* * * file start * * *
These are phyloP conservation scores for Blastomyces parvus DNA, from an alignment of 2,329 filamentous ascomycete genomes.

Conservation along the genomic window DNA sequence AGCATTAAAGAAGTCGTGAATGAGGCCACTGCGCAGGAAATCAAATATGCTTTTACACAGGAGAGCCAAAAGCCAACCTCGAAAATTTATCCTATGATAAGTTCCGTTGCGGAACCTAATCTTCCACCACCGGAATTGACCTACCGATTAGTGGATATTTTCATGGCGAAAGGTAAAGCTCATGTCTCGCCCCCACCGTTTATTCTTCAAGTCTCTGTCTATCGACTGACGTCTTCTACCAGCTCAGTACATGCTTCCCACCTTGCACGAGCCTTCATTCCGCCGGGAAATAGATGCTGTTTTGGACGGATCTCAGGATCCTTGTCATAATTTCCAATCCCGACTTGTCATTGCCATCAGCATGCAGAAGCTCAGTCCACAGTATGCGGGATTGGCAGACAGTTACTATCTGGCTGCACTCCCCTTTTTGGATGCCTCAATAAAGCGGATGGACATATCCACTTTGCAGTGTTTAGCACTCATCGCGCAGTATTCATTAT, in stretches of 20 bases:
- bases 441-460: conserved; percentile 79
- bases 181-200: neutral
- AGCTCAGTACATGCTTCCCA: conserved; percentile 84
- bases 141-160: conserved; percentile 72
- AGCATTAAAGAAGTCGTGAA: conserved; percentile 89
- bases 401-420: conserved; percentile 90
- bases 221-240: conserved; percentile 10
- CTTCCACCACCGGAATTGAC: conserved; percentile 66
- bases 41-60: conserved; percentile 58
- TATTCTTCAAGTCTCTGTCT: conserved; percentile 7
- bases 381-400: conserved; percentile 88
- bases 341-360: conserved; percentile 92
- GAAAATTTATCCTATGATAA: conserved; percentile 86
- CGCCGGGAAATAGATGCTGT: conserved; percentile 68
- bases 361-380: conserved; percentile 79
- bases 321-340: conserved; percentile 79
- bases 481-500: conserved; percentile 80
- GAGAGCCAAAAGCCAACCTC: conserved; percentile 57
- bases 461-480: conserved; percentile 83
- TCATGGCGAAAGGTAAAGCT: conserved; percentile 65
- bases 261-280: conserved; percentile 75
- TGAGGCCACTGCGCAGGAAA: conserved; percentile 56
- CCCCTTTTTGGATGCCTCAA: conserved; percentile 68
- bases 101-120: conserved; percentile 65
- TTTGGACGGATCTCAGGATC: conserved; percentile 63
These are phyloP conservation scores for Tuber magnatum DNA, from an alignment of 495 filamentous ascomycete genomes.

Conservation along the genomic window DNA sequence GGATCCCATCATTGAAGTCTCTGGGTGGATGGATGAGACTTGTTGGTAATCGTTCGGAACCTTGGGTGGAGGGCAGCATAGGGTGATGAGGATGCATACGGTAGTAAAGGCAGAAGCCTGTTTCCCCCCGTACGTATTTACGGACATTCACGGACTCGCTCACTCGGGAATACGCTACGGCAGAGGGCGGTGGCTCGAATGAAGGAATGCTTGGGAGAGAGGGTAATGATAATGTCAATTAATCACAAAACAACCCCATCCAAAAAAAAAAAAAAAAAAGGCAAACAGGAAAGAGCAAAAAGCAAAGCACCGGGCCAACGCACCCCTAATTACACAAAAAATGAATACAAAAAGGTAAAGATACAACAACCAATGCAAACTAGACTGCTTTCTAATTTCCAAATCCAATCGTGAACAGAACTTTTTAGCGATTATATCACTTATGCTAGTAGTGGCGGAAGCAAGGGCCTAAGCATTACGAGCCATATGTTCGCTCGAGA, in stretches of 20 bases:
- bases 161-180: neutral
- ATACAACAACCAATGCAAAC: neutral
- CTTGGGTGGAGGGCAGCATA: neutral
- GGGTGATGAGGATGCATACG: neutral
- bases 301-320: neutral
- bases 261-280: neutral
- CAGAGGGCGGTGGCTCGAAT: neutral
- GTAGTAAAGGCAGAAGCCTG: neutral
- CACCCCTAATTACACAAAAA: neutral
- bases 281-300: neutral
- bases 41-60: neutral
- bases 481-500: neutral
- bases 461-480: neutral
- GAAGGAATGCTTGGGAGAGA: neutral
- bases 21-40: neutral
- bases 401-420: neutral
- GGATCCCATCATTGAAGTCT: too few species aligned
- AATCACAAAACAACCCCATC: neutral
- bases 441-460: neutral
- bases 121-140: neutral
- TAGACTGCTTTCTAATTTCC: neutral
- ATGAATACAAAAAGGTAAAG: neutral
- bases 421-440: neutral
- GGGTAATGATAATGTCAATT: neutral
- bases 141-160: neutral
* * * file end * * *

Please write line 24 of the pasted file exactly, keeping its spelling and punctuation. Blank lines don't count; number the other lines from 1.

- TGAGGCCACTGCGCAGGAAA: conserved; percentile 56